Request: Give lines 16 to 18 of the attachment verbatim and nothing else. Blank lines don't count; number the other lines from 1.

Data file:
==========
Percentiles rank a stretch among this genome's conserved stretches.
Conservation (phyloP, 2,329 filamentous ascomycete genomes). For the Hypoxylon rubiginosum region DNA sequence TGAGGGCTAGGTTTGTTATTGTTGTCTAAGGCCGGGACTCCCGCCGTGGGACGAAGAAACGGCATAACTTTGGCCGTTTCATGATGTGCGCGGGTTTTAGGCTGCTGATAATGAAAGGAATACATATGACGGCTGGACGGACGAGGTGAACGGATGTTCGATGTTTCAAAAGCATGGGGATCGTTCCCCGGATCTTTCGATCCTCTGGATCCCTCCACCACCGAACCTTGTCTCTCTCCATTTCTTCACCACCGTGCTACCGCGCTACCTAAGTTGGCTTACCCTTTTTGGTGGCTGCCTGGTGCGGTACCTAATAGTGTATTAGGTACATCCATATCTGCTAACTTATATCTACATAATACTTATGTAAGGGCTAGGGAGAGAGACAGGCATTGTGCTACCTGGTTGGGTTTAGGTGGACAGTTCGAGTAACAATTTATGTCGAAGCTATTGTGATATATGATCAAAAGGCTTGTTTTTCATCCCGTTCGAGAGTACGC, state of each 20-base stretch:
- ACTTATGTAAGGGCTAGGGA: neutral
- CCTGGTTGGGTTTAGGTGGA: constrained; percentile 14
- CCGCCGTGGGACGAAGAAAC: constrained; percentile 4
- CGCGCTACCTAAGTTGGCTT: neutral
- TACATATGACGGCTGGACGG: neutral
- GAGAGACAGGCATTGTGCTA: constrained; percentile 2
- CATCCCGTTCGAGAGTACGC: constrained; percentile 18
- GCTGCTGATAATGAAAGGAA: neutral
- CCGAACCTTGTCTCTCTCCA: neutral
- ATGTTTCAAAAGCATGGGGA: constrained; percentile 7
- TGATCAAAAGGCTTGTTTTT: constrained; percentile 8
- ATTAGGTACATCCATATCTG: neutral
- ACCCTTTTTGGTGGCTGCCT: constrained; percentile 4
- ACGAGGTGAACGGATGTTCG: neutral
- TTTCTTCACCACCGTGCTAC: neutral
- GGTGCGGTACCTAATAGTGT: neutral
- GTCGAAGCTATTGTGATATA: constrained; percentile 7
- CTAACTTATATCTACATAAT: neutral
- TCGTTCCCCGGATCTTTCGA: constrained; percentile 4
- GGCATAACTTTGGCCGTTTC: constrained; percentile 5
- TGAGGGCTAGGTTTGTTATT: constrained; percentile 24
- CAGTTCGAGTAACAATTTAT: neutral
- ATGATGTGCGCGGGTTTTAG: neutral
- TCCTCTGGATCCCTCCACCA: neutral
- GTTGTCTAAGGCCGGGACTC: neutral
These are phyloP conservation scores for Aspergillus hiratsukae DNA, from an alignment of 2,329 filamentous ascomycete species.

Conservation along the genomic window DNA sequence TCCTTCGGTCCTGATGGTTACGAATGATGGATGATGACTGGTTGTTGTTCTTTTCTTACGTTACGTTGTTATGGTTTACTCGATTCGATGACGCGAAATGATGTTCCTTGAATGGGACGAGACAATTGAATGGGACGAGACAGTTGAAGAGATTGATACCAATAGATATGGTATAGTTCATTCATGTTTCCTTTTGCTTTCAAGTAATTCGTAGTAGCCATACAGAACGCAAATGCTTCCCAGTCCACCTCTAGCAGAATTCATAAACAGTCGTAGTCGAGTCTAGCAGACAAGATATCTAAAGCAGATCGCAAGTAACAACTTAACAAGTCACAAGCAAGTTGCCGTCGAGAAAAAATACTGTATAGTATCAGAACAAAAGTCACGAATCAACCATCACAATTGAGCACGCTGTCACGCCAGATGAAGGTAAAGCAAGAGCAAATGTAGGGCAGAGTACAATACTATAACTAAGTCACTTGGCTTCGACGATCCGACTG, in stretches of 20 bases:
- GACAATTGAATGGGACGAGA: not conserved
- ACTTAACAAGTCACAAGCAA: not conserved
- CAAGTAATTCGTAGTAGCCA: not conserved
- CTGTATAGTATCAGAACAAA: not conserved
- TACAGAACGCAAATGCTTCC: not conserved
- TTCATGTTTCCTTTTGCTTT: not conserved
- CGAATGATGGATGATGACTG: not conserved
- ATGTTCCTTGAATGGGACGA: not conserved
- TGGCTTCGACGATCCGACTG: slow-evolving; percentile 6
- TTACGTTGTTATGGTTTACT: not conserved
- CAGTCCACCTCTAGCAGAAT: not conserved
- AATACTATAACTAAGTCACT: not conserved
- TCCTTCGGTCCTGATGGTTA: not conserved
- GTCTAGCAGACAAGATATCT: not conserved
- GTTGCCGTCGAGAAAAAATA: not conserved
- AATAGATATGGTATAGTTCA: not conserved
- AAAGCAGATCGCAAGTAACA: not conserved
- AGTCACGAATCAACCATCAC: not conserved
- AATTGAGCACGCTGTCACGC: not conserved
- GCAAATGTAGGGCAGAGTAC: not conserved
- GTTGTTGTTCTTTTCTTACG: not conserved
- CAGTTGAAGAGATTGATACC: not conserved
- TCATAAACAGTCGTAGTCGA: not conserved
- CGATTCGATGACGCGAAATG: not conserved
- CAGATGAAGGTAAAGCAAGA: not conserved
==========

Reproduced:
- ACGAGGTGAACGGATGTTCG: neutral
- TTTCTTCACCACCGTGCTAC: neutral
- GGTGCGGTACCTAATAGTGT: neutral